Fresh snow cover in Montana and Alberta

September 30th, 2019 |

GOES-16 Day Cloud Phase Distinction RGB images [click to play animation | MP4]

GOES-16 Day Cloud Phase Distinction RGB images [click to play animation | MP4]

Through breaks in the cloud cover, GOES-16 (GOES-East) Day Cloud Phase Distinction Red-Green-Blue (RGB) images on 30 September 2019 (above) showed the bright green signature of fresh snow cover across northern Montana and southern Alberta in the wake of a record-setting snowfall event that occurred during the previous 2-3 days (NWS Great Falls summary). Note that the surface air temperatures over the areas of fresh snow cover only rose into the upper 20s and low 30s F, in contrast to 40s F in adjacent areas with minimal or no snow cover — in fact, many locations set daily record low maximum temperatures.


GOES-16 Mid-level Water Vapor (6.9 µm) images from 0001 UTC on 28 September to 0901 UTC on 30 September (below) covered the duration of the winter storm — the circulation of an anomalously-deep mid-tropospheric low over the Pacific Northwest was evident, in addition to a long fetch of middle/high-level moisture from the southwestern US toward Montana. Another notable feature included widespread mountain waves over Colorado beginning on 29 September, which eventually extended downwind over western Nebraska/Kansas; Colorado had a peak wind gust of 81 mph during this event (WPC storm summary).

GOES-16 Mid-level Water Vapor images, with hourly plots of precipitation type [click to play animation | MP4]

GOES-16 Mid-level Water Vapor (6.9 µm) images, with hourly plots of precipitation type [click to play animation | MP4]

===== 01 October Update =====

GOES-16 Day Cloud Phase Distinction and Day Snow-Fog RGB images [click to play animation | MP4]

GOES-16 Day Cloud Phase Distinction and Day Snow-Fog RGB images [click to play animation | MP4]

With less cloud cover on 01 October, a comparison of GOES-16 Day Cloud Phase Distinction and Day Snow-Fog RGB images (above) provided a better view of the areal coverage of snow cover. Note that while the Day Cloud Phase Distinction RGB (snow=green) produces “sharper” imagery — since it uses the higher spatial resolution of the 0.64 µm Visible data — the Day Snow-Fog RGB (snow=red) does a better job at highlighting thin supercooled cloud features (shades of white) over snow cover.  The combination of fresh snow cover, light winds and minimal cloudiness allowed Cut Bank to record the coldest official temperature in the US at +1ºF (although a couple of sites unofficially dropped below 0ºF).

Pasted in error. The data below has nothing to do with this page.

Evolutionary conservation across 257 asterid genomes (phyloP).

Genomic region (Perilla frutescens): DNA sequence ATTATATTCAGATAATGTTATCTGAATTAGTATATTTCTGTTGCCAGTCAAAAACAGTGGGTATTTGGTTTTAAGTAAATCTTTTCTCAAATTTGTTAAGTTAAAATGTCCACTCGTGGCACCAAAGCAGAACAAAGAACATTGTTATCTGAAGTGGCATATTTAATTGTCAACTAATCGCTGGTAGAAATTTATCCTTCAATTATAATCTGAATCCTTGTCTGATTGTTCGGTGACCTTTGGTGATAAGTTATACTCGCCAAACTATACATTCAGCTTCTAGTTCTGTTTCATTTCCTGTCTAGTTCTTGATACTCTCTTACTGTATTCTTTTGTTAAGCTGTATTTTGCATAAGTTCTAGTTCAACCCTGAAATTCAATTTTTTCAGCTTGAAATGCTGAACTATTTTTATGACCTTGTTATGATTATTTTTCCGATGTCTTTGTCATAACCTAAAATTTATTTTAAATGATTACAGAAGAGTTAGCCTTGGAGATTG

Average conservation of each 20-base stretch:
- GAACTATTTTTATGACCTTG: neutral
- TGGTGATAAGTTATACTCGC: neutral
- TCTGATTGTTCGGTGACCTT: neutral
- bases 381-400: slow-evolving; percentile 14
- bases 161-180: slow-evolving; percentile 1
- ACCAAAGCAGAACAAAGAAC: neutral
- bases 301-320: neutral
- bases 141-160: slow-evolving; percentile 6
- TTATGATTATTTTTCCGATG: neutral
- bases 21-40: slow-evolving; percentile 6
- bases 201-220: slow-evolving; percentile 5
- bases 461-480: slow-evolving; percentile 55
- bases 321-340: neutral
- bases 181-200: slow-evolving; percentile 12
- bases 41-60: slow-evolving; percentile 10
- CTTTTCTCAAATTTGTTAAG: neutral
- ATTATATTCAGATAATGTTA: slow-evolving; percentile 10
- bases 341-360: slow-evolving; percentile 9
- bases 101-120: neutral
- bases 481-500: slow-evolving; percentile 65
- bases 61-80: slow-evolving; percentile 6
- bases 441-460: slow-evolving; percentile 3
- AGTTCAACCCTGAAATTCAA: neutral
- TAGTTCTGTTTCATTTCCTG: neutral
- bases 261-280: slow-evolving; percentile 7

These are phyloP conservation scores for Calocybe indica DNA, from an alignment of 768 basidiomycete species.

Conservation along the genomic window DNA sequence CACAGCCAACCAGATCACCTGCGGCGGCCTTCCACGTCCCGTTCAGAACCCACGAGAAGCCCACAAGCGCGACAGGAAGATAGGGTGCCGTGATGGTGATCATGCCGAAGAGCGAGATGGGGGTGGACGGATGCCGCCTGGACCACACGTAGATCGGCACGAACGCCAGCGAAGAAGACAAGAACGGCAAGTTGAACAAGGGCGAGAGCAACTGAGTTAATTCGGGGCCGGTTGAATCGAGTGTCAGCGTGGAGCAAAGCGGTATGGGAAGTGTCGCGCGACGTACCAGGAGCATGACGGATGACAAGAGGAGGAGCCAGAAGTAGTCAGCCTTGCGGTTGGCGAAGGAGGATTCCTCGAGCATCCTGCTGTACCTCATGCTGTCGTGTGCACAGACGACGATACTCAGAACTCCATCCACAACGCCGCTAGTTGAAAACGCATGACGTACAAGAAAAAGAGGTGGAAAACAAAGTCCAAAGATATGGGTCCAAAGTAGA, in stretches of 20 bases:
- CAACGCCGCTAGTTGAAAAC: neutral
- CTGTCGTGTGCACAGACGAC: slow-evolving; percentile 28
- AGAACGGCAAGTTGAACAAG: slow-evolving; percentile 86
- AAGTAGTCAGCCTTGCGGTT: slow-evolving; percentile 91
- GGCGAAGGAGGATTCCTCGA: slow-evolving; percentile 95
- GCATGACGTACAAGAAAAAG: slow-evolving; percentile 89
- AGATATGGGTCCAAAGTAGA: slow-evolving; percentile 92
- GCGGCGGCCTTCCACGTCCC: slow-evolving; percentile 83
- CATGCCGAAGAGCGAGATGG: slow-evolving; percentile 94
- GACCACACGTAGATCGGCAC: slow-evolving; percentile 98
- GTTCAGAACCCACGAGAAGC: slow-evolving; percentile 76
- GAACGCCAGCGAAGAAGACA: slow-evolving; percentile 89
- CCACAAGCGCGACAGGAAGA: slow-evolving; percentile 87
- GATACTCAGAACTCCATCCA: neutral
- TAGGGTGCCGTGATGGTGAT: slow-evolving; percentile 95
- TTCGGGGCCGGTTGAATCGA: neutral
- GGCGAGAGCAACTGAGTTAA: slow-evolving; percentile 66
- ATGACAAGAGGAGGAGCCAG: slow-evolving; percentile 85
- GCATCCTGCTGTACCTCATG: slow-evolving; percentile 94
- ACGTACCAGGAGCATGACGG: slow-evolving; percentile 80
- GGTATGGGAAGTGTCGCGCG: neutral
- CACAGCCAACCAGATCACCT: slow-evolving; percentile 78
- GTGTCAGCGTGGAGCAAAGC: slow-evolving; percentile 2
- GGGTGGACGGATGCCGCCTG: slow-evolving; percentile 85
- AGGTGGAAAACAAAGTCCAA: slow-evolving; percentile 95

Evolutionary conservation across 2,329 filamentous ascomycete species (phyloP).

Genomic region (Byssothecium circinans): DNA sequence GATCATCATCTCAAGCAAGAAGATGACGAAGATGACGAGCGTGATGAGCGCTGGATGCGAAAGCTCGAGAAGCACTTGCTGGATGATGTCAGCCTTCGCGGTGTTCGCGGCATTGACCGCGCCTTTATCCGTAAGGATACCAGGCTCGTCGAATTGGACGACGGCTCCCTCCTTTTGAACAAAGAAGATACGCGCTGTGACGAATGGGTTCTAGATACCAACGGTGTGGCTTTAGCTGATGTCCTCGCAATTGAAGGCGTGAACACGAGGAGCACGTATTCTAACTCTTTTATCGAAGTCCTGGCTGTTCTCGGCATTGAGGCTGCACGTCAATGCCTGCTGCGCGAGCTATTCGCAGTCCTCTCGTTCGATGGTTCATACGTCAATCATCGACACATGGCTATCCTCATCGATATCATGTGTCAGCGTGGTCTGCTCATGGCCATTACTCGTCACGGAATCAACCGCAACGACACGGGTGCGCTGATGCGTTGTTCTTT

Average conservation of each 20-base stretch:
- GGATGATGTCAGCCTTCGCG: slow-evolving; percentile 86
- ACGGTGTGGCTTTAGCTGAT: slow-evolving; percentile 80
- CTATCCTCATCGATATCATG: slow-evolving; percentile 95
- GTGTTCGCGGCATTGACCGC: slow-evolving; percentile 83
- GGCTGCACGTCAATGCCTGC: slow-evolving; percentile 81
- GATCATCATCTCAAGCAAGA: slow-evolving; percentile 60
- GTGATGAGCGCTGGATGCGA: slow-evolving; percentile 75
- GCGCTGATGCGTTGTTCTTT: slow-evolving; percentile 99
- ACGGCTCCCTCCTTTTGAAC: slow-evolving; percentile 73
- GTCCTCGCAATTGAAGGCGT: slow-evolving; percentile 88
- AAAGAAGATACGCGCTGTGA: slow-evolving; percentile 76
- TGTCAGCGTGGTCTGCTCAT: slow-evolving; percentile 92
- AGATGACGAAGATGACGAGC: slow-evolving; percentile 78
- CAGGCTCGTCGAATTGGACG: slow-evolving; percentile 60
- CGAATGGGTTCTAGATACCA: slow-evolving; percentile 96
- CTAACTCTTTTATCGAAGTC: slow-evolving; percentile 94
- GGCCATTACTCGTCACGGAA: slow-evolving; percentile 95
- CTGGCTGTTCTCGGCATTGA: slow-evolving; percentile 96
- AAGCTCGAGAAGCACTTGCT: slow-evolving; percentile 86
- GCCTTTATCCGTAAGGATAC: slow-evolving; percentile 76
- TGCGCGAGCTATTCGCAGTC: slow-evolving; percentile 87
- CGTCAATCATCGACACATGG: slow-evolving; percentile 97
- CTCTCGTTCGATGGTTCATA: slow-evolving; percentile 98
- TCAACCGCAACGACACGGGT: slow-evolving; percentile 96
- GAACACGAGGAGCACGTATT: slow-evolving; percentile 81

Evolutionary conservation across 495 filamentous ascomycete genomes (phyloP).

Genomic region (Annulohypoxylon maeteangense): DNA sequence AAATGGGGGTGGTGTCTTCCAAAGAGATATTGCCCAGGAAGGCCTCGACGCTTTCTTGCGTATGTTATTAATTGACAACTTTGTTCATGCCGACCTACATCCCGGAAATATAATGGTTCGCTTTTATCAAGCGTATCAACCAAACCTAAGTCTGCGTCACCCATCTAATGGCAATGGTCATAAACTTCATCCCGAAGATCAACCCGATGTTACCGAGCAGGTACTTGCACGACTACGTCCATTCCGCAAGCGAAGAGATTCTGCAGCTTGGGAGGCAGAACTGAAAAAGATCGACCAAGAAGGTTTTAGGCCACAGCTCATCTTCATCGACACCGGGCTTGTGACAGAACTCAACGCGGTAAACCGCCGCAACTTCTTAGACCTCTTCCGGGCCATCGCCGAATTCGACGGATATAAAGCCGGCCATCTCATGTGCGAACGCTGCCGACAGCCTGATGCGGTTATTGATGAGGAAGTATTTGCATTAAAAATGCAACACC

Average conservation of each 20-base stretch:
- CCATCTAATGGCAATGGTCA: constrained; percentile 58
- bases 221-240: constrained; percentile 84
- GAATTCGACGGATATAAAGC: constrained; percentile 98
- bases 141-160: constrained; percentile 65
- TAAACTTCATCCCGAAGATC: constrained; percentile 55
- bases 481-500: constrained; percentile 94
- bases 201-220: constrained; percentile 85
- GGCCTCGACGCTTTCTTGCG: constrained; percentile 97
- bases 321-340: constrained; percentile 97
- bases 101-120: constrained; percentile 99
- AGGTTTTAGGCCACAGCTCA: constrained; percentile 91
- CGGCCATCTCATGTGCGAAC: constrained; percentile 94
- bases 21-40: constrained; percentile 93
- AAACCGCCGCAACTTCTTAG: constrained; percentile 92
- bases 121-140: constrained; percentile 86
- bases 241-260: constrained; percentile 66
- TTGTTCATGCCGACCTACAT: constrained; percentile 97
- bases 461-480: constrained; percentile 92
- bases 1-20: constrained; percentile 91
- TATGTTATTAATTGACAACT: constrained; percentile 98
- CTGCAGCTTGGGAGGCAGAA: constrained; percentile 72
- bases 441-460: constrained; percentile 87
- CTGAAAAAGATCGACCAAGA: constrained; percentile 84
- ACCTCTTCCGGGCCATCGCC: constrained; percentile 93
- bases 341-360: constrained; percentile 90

In a toggle between GOES-16 Day Cloud Phase Distinction RGB and Topography images (below), note the darker blue gaps in snow cover in Montana and Alberta – with easterly/northeasterly winds during the snow event (Cut Bank | Havre | Great Falls), those areas experienced downslope flow which warmed the boundary layer air and minimized snow accumulation.

GOES-16 Day Cloud Phase Distinction RGB and Topography images [click to enlarge]

GOES-16 Day Cloud Phase Distinction RGB and Topography images [click to enlarge]

Hurricane Lorenzo reaches Category 5 intensity

September 29th, 2019 |

GOES-16 "Clean" Infrared Window (10.35 µm) images [click to play animation | MP4]

GOES-16 “Clean” Infrared Window (10.35 µm) images [click to play animation | MP4]

GOES-16 (GOES-East) “Clean” Infrared Window (10.35 µm) images (above) showed Hurricane Lorenzo during the time it intensified to a Category 5 storm around 0130 UTC on 29 September 2019. A plot of the CIMSS Advanced Dvorak Technique (below) indicated a peak intensity estimate of 143 knots from 0220-0820 UTC.

Plot of the CIMSS Advanced Dvorak Technique (ADT) for Hurricane Lorenzo [click to enlarge]

Plot of the CIMSS Advanced Dvorak Technique (ADT) for Hurricane Lorenzo [click to enlarge]